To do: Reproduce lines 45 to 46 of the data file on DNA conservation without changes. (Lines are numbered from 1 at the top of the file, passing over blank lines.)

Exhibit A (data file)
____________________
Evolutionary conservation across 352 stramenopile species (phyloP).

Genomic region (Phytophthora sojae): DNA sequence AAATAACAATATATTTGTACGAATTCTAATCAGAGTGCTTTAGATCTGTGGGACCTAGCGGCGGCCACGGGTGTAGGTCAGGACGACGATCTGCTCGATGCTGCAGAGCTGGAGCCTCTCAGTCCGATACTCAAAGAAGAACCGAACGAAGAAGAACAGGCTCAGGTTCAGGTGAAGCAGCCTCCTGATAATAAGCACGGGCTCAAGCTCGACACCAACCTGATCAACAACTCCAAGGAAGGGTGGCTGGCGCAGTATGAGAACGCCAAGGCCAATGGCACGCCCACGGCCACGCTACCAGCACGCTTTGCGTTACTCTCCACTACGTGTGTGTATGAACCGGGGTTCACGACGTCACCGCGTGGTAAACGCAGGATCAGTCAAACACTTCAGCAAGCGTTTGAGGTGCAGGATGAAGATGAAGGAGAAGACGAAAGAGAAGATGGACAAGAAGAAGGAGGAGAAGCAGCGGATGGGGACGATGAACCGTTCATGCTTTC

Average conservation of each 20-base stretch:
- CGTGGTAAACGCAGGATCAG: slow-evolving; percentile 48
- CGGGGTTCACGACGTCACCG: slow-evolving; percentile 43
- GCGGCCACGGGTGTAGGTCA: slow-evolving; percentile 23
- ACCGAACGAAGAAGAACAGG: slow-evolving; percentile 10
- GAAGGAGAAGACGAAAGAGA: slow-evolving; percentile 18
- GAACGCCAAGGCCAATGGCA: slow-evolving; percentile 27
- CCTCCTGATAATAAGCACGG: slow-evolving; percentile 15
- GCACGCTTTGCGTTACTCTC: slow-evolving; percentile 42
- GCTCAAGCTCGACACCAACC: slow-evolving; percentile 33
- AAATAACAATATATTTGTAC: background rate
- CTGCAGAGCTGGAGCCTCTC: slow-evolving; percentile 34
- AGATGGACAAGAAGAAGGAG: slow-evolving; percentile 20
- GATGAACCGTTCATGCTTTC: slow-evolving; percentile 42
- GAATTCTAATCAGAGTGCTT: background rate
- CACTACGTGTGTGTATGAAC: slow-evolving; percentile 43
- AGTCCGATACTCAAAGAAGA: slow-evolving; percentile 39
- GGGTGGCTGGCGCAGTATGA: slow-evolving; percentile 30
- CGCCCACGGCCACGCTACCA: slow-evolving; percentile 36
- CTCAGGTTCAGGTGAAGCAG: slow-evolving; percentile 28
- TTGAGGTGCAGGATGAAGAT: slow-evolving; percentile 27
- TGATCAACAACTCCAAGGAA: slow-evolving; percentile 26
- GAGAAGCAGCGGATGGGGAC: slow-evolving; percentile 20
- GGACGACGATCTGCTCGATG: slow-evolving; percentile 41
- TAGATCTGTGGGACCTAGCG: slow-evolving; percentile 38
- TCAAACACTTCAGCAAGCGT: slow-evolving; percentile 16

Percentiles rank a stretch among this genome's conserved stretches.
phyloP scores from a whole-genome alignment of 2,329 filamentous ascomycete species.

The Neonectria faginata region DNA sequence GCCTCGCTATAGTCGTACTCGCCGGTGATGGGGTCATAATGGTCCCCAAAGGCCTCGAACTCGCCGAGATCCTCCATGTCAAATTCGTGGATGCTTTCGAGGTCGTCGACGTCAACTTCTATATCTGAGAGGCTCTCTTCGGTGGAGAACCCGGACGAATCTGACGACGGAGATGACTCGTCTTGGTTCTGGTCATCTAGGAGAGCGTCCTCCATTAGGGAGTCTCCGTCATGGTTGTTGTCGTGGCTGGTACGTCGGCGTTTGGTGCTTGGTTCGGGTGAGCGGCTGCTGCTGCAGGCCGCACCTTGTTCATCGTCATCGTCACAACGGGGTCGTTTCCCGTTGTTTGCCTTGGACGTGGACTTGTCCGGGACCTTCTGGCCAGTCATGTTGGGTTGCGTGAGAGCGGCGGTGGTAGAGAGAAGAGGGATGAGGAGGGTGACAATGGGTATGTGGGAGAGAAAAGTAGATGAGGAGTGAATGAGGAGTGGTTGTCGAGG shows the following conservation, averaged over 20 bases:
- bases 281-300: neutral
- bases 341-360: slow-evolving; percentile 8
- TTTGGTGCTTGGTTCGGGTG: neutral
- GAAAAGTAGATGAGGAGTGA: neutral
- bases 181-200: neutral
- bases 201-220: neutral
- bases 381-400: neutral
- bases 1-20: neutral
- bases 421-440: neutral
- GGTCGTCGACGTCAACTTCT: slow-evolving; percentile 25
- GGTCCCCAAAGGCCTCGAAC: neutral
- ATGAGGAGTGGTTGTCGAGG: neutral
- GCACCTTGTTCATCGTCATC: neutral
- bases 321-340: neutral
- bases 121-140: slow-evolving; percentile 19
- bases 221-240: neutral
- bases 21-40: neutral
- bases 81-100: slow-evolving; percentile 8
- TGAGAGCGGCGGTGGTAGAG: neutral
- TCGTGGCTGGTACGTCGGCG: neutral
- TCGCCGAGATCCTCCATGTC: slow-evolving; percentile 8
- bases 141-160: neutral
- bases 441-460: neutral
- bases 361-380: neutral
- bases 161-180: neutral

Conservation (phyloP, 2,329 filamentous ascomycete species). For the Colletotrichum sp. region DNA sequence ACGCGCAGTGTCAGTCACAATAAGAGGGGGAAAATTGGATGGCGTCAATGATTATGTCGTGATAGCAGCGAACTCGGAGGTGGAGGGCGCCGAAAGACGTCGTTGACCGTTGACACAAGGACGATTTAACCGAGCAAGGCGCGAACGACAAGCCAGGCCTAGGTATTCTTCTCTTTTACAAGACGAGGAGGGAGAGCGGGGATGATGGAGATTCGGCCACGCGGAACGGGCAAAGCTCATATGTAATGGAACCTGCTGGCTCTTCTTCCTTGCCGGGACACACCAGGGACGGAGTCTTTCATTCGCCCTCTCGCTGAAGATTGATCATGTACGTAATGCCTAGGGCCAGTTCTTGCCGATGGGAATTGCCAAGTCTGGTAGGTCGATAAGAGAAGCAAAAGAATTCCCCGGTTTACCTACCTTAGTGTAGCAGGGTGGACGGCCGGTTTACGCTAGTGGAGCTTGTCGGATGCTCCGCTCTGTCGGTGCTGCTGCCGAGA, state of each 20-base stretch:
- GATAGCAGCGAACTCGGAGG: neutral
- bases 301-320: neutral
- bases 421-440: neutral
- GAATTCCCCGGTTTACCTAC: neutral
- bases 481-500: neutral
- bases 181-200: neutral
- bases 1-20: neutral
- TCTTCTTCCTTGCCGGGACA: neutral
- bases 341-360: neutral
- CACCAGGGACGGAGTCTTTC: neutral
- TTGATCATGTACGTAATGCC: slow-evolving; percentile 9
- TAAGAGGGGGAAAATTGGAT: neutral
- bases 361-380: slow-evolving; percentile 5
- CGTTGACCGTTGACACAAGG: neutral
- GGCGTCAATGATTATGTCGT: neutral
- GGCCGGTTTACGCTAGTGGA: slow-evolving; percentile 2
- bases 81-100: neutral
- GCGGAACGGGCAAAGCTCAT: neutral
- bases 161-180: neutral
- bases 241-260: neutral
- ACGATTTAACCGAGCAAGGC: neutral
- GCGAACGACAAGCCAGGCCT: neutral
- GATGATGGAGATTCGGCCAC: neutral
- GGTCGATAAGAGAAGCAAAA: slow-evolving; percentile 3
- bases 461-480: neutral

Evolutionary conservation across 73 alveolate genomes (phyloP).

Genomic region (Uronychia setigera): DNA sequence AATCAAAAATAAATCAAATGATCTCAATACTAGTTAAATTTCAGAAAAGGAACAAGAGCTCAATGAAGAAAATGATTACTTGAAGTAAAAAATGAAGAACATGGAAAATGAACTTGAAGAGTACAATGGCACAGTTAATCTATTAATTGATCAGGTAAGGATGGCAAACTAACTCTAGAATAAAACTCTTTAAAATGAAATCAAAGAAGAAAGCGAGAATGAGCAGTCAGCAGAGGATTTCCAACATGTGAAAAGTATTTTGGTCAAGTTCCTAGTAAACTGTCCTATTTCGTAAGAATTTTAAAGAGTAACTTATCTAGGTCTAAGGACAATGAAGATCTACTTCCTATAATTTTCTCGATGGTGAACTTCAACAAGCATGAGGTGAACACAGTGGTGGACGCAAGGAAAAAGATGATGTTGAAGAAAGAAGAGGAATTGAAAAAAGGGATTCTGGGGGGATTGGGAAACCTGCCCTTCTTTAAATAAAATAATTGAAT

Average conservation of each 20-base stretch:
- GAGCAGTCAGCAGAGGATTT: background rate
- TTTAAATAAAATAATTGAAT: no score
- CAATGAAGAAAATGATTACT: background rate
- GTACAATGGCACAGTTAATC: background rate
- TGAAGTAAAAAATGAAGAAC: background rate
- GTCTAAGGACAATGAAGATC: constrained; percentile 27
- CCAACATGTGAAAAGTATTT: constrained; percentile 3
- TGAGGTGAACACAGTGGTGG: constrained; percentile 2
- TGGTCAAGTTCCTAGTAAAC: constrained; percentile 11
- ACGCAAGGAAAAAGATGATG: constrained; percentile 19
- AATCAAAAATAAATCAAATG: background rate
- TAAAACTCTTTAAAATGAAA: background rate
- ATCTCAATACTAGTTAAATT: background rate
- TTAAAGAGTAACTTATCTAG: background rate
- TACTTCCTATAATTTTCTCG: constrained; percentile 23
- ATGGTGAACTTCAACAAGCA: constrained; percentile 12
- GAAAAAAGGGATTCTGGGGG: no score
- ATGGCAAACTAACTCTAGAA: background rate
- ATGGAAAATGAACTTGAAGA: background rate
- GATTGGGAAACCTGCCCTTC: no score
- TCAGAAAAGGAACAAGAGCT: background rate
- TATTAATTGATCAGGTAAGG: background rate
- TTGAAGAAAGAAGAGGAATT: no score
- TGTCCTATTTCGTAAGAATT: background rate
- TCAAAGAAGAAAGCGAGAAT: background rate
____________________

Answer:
- bases 321-340: neutral
- bases 121-140: slow-evolving; percentile 19